What Is Maltose Intolerance?
Maltose intolerance is an enzymopathy (enzyme failure) characterized by inability of the gut to properly break down maltose sugar molecules in food due to low maltase enzyme activity of the small intestinal lining.
Q: What is maltose and maltase?
A: Maltose is a double sugar made up of two molecules of glucose  and is derived from starch. Maltase is the enzyme required to digest or release glucose  from maltose. Maltase is produced in the microscopic brush border (microvilli) at the base of villi.
Here’s what happens when maltose is not digested:
- Undigested maltose cannot be absorbed into the body but remains inside the small intestine where it acts osmotically to draw an unnatural amount of water from the body into the intestine which produces diarrhea.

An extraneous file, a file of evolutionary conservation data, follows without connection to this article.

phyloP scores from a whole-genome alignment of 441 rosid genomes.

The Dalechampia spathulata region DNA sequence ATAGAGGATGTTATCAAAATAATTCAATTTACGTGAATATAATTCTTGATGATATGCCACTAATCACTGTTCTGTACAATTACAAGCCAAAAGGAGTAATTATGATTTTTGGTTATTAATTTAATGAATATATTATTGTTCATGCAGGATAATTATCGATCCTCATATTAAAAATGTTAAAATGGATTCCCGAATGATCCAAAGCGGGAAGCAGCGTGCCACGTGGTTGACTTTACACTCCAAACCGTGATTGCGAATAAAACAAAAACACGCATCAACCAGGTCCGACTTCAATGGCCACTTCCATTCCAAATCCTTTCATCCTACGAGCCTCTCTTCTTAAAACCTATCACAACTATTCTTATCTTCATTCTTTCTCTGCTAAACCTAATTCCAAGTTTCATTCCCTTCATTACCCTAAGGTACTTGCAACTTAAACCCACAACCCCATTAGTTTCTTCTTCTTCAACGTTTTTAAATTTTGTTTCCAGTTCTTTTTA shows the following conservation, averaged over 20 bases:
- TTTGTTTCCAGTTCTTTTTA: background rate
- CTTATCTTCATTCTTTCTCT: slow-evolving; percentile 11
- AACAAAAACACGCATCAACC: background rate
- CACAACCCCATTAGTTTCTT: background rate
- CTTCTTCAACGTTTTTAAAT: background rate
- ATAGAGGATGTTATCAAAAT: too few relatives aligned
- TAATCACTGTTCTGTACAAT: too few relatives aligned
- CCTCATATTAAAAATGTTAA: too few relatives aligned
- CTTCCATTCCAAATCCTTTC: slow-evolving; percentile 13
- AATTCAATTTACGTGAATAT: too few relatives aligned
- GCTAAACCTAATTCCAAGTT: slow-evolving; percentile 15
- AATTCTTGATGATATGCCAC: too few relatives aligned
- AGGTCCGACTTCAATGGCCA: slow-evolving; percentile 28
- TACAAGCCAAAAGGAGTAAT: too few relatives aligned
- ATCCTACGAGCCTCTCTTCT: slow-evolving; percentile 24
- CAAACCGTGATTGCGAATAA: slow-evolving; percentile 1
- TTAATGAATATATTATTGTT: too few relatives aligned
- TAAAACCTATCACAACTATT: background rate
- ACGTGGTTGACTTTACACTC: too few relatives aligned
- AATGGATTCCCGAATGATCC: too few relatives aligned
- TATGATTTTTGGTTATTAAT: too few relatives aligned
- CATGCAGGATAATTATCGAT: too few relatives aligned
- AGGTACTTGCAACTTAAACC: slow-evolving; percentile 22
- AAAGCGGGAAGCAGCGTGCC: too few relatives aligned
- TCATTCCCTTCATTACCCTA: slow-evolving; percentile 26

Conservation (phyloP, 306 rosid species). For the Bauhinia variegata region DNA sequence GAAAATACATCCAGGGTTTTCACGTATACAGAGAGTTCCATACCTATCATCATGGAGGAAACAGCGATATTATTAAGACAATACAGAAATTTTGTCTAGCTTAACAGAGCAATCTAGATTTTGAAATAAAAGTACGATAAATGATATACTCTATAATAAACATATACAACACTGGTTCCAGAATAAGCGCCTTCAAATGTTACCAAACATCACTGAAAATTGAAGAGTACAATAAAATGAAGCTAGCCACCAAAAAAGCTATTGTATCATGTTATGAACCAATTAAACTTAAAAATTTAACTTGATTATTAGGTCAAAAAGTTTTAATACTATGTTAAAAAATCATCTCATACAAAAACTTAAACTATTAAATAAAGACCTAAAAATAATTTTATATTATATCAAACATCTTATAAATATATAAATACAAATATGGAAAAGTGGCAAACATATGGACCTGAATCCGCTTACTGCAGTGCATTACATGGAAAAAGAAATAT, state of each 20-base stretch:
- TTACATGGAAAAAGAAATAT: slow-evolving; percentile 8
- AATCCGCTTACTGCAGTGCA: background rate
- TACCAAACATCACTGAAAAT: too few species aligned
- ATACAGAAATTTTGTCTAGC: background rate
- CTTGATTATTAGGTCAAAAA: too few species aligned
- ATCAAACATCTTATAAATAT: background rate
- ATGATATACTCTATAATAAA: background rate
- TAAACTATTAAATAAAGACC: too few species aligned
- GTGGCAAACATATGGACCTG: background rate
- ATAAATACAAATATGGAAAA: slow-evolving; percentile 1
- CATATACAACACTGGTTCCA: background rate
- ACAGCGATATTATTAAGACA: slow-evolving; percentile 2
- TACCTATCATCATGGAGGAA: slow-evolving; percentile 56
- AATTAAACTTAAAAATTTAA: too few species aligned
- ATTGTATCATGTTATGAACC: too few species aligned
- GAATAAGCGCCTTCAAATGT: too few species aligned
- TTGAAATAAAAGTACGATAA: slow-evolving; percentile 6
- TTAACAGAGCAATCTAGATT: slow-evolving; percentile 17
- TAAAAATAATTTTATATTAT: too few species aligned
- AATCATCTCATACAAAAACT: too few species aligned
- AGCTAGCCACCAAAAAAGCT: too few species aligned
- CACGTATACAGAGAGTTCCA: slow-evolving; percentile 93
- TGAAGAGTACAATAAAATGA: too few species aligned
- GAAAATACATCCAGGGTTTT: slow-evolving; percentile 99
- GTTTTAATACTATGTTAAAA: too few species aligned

- Additionally, normal gut bacteria ferment the abnormal abundance of unabsorbed maltose, thereby generating an abundance of short-chain fatty acids and hydrogen gas which result in bloating and pain.1 
- Positive response to a breath hydrogen test (BHT), involving 1 – 3 hours of time post ingestion of maltose test dose, signifies malabsorption in the small intestine and fermentation in the colon. If BHT is positive before 60 minutes, the result implies bacteria is abnormally present in the small intestine, causing fermentation there.
What Is Maltose Intolerance In Celiac Disease and/or Gluten Sensitivity?
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Krause’s Food, Nutrition, & Diet Therapy. 10th Edition. Kathleen Mahan, Sylvia Escott-Stump. 2000. W.B. Saunders Company. ↩